United States District Court, N.D. New York
KARL AHLERS, Central New York Psychiatric Center, Marcy, NY, Plaintiff, Pro Se.
CATHY Y. SHEEHAN, ESQ., Assistant Attorney General, HON. ERIC T. SCHNEIDERMAN, Attorney General of the State of New York, Albany, NY, Attorney for Defendants.
REPORT-RECOMMENDATION and ORDER
RANDOLPH F. TREECE, Magistrate Judge.
Plaintiff Karl Ahlers brings this civil rights action, pursuant to 42 U.S.C. § 1983, alleging violations of his First, Fourth, Fifth, and Fourteenth Amendment rights as a result of a room search conducted by staff members of the Central New York Psychiatric Center (CNYPC), where Plaintiff is involuntarily civilly committed. See Dkt. No. 1, Compl. Defendants now move for Summary Judgment. See Dkt. No. 18. Plaintiff opposes the Motion. See Dkt. No. 20. For the reasons stated below, we recommend that the Defendants' Motion be GRANTED.
I. STANDARD OF REVIEW
Pursuant to FED. R. CIV. P. 56(a), summary judgment is appropriate only where "there is no genuine dispute as to any material fact and the movant is entitled to judgment as a matter of law." The moving party bears the burden to demonstrate through "pleadings, depositions, answers to interrogatories, and admissions on file, together with [ ] affidavits, if any, " that there is no genuine issue of material fact. F.D.I.C. v. Giammettei, 34 F.3d 51, 54 (2d Cir. 1994) (quoting Celotex Corp. v. Catrett, 477 U.S. 317, 323 (1986)). "When a party has moved for summary judgment on the basis of asserted facts supported as required by [Federal Rule of Civil Procedure 56(e)] and has, in accordance with local court rules, served a concise statement of the material facts as to which it contends there exist no genuine issues to be tried, those facts will be deemed admitted unless properly controverted by the nonmoving party." Glazer v. Formica Corp., 964 F.2d 149, 154 (2d Cir. 1992).
To defeat a motion for summary judgment, the non-movant must set out specific facts showing that there is a genuine issue for trial, and cannot rest merely on allegations or denials of the facts submitted by the movant. FED. R. CIV. P. 56(c); see also Scott v. Coughlin, 344 F.3d 282, 287 (2d Cir. 2003) ("Conclusory allegations or denials are ordinarily not sufficient to defeat a motion for summary judgment when the moving party has set out a documentary case."); Rexnord Holdings, Inc. v. Bidermann, 21 F.3d 522, 525-26 (2d Cir. 1994). To that end, sworn statements are "more than mere conclusory allegations subject to disregard... they are specific and detailed allegations of fact, made under penalty of perjury, and should be treated as evidence in deciding a summary judgment motion" and the credibility of such statements is better left to a trier of fact. Scott v. Coughlin, 344 F.3d at 289 (citing Flaherty v. Coughlin, 713 F.2d 10, 13 (2d Cir. 1983) and Colon v. Coughlin, 58 F.3d 865, 872 (2d Cir. 1995)).
When considering a motion for summary judgment, the court must resolve all ambiguities and draw all reasonable inferences in favor of the non-movant. Nora Beverages, Inc. v. Perrier Group of Am., Inc., 164 F.3d 736, 742 (2d Cir. 1998). "[T]he trial court's task at the summary judgment motion stage of the litigation is carefully limited to discerning whether there are any genuine issues of material fact to be tried, not to deciding them. Its duty, in short, is confined at this point to issue-finding; it does not extend to issue-resolution." Gallo v. Prudential Residential Servs., Ltd. P'ship, 22 F.3d 1219, 1224 (2d Cir. 1994). Furthermore, where a party is proceeding pro se, the court must "read [his or her] supporting papers liberally, and... interpret them to raise the strongest arguments that they suggest." Burgos v. Hopkins, 14 F.3d 787, 790 (2d Cir. 1994), accord, Soto v. Walker, 44 F.3d 169, 173 (2d Cir. 1995). Nonetheless, mere conclusory allegations, unsupported by the record, are insufficient to defeat a motion for summary judgment. See Carey v. Crescenzi, 923 F.2d 18, 21 (2d Cir. 1991).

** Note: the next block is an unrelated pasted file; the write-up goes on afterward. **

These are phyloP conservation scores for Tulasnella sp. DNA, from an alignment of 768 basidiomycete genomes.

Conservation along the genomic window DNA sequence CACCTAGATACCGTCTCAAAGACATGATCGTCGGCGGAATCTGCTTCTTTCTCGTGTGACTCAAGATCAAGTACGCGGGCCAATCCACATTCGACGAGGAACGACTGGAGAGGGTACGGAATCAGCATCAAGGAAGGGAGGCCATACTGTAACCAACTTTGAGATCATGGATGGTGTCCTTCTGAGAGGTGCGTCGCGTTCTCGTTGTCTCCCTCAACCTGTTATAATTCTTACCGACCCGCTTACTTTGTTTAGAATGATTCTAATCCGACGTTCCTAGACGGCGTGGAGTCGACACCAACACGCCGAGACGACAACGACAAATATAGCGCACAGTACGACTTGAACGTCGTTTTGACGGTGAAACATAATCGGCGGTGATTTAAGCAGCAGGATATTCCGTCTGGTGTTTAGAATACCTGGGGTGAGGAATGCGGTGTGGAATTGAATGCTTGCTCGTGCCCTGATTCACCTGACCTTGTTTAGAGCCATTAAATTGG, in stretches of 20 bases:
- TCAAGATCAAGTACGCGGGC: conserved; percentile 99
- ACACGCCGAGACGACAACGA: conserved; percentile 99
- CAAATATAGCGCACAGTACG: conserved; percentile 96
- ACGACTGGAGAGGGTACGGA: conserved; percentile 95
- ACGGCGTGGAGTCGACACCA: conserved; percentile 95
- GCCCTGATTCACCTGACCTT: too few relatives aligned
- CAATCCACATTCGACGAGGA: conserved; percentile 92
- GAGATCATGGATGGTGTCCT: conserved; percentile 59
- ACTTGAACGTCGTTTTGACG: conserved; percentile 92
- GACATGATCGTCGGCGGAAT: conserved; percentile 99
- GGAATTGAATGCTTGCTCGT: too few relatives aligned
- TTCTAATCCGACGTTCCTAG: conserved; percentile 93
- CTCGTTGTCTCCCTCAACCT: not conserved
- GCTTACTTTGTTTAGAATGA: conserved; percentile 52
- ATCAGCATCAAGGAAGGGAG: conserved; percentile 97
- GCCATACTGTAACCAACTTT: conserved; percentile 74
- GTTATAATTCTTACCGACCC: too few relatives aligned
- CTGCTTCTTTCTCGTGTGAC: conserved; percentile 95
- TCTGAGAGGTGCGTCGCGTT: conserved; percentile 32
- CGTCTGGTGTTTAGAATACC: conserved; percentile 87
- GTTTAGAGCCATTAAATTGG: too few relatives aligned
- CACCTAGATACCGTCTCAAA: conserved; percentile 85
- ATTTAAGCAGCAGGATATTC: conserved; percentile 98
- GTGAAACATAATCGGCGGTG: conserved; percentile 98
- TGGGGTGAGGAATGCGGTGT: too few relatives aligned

A. Summary of Facts
Except where noted, the following facts are undisputed.
At all times relevant to the Complaint, Plaintiff was an involuntarily civilly committed resident at CNYPC. Dkt. No. 18-2, Defs.' Statement of Material Fact Pursuant to Local Rule 7.1(a)(3) ("hereinafter 7.1 Statement"), at ¶ 1. On Wednesday, February 1, 2012, members of CNYPC's security team, searched Ahler's assigned room at CNYPC. Id. at ¶¶ 3, 8, & 12. As a result of the search, security staff found and removed from Ahler's room "2 screws missing fluorescent light/screws loose on desk, 3 ketchup, 3 Lorna Doones [cookies], 1 gallon size plastic bags [sic], 1 quart plastic bag, 1 sandwich bag, 3 mayonnaise relish packets." Id. at ¶¶ 13 & 14. In violation of CNYPC's policy, Plaintiff's possessions were not returned to their original state after the search. His bedding was thrown on the floor and walked on by staff. Compl. at ¶¶ 5(g) & (s). As a result, Plaintiff had to sleep on dirty sheets, or without sheets. Id. at ¶ 5(h). Prior to the search, Plaintiff had verbally complained to CNYPC's business office regarding his phone bill. Dkt. No. 18-6, Karl Ahlers Dep., dated Mar. 12, 2013, at pp. 63-66.
B. Fourth Amendment
Plaintiff alleges that, without any probable cause or other suitable justification, Defendant Comstock supervised an unconstitutional search of his room, and that Defendants Miller and Nowicki are liable for this ...